Using Postfix

If any of you have ever installed and configured postfix, you know it is really hard. This is due to a number of factors. Although it is venerable and works very well, it is also a relic from 1998 so its featureset is pretty stale, requiring a number of other modules like dovecot, cyrus, opendkim etc. to be plugged into it to do things like TLS connections, login management etc.

At least I think it does because the documentation is very old-fashioned and hard to digest. In the style of many a wizened Unix hack, it is pages and pages of text. That was great in 1998 because who needs graphics right but nowadays, we can quite easily use some basic styling to make things readable. To draw our attention to the important and the “advanced”. But no, this is not how it works.

You can search for help online and you mostly find old/incomplete articles and since the configuration is so extensive, you can easily go wrong and not really know what you are doing. I even bought the Postfix book but it only really covers postfix and hasn’t been updated in 18 years even though I know postfix has. Things like TLS are ubiquitous now, they weren’t when the book was written.

I managed to get all of that setup and working but it is something like 50 different steps to install and configure everything. I am writing a bash script to automate it, something I did before but lost it :-(

What is a milter and why do I need one?

The problem with postfix being so old and the documentation so hard is that once you need to step outside of the very basics of sending email, like bulk-sending, you quickly get problems. One of these is VERP. If you are bulk sending, and you get a bounced message, you want to know. How could you do this? You could try and parse the returned message but it is not always returned. Instead, ideally, you need unique “Return-Path” addresses that you can extract instead. These can all be routed to a common inbox and you can have a tool that reads the message sent to e.g., which means a previous email sent to whoever user123456789 is was returned.

So? Postfix doesn’t really do this. It has some VERP capability but it is pretty much fixed and involves something like converting an email sent to e.g. to a return path of This is really basic and doesn’t allow us to send multiple messages to the same person with unique tracking links.

I need a milter - a Mail Filter, which is the only way to achieve some kind of deviation from the functionality of Postfix without changing the source and rebuilding (no thanks). With this milter I can do something quite easy like set the “Return-Path” to whatever is passed in for the e.g. “X-Return-Path” header since by default mail servers are supposed to set the return path themselves, even if you pass it in as a header.

How do you write a milter?

That is a very good question. For a while, I could find no answers. I found one very old example that didn’t describe anything about how to build/install it. SendMail who own the milter API are now owned by some corporate so their documentation seems completely unavailable, old broken links, no definitive API description. All very terrible really.

Until I discovered a Rust Milter crate. I had already found something in Python but I don’t really know Python or Rust so had skipped past both. Then I realised I didn’t have much choice and took a look at the Rust one.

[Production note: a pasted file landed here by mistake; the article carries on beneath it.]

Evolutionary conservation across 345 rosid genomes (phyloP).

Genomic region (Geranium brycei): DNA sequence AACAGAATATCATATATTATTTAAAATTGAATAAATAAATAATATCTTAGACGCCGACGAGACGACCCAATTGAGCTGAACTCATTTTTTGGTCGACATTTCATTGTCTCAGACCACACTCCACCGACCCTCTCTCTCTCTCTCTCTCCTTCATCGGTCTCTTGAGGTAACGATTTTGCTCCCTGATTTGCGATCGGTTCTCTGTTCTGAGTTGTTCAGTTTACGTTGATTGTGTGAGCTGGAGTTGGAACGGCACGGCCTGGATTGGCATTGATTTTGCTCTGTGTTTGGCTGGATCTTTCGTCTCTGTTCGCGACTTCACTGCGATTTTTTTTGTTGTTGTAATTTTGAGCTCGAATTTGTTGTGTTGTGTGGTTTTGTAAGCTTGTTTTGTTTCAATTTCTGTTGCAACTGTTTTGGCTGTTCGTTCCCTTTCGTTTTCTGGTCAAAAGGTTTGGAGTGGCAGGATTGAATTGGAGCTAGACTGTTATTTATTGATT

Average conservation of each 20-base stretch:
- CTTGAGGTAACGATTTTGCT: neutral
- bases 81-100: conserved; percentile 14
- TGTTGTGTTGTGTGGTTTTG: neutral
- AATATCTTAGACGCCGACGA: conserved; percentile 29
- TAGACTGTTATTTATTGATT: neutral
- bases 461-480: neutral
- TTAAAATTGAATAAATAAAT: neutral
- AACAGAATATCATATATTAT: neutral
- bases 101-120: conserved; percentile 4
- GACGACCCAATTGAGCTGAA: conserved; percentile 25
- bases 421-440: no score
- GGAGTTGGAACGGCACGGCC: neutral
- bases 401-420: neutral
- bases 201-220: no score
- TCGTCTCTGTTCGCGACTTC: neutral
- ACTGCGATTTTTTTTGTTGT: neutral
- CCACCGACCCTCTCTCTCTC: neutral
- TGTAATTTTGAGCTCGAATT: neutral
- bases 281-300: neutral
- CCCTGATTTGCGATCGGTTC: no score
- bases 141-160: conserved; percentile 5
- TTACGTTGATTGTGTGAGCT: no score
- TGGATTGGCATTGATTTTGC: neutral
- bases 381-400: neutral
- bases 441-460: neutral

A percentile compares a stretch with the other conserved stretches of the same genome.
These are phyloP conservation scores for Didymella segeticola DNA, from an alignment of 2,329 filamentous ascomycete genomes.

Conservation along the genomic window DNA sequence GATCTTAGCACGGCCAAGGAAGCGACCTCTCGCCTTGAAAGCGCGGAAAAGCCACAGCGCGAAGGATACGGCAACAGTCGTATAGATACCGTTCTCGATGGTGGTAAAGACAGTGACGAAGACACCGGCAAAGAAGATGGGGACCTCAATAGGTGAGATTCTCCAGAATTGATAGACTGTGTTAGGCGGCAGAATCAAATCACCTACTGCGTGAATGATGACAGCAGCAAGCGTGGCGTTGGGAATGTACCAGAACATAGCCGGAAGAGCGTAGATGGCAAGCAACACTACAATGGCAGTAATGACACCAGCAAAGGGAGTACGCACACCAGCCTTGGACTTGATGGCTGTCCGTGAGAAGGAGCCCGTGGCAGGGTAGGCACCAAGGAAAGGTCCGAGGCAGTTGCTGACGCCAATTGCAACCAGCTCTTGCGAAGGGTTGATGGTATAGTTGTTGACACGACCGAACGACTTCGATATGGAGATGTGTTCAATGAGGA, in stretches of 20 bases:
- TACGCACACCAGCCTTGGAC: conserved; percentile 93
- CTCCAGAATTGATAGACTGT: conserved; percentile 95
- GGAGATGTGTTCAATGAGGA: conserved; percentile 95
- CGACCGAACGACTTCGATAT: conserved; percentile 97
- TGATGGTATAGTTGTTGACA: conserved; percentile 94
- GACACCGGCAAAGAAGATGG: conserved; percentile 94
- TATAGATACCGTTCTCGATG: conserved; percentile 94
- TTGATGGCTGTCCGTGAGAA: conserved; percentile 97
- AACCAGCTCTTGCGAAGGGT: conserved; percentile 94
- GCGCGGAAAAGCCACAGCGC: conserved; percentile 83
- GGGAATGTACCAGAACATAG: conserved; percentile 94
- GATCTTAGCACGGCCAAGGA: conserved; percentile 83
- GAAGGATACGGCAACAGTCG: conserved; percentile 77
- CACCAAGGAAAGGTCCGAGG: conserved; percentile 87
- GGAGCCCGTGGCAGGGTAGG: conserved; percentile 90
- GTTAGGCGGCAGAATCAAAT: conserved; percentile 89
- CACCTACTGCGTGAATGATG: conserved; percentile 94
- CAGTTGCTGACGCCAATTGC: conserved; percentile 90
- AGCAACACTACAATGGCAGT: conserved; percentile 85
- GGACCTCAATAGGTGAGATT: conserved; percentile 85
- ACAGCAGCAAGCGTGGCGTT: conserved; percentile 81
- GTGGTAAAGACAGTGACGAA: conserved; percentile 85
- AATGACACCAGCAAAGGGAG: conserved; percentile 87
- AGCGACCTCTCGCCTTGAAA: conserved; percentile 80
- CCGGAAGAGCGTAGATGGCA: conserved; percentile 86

Why Rust?

I took a short foundations course on Pluralsight but realised that in many ways, Rust is not massively dissimilar to C#, although it does have a few quirks related to safe memory management which are worth learning. I only wanted the basics so I could understand the example code like the arrow that defines the function return type and the Some/None matches. I have already done lots of C and C++ back in the day so the pointing referencing and dereferencing was fine.

So what did I have to do to make it work? Surprisingly little!

  • Install a rust toolchain on my Linux VM, which is basically curling a script and piping it to the shell.
  • Installed build-essential pkg-config libmilter-dev packages
  • Ran cargo new milter to create my project into a new directory called milter
  • Pasted the example code from the Rust Milter page into under src/
  • Added milter = "0.2.4" and libc = "0.2" as dependencies to Cargo.toml
  • Ran cargo build, which downloads any non-cached dependencies and also compiles my application
  • Ran cargo run in the same directory which automatically runs the program without telling it where to find it, not that the source by default runs an internet socket on localhost:3000
  • Opened a new shell because cargo run was tying up the console and then edited /etc/postfix/ and added exactly what was in the milter code: inet:3000@localhost into the two fields smtpd_milters and non_smtpd_milters
  • Did NOT restart postfix, the change was picked up automatically
  • Sent a test email and IT JUST WORKED

What did I learn?

Linux definitely has that smell of things being more complicated than they need to be. Why do people write 50 page guides on setting up postfix instead of just providing a bash script? Why do I need to create that script when I can barely read variables from the command line without googling it. Don’t get me started on trying to build things from source with makefiles, 1000s of warnings that I don’t know if it matters and all the rest.

I learned that you can do things in Rust with much less ceremony. It took me all day to setup Postfix on this server, it took me, perhaps 30 minutes to install rust, build a milter and have it already added to postfix!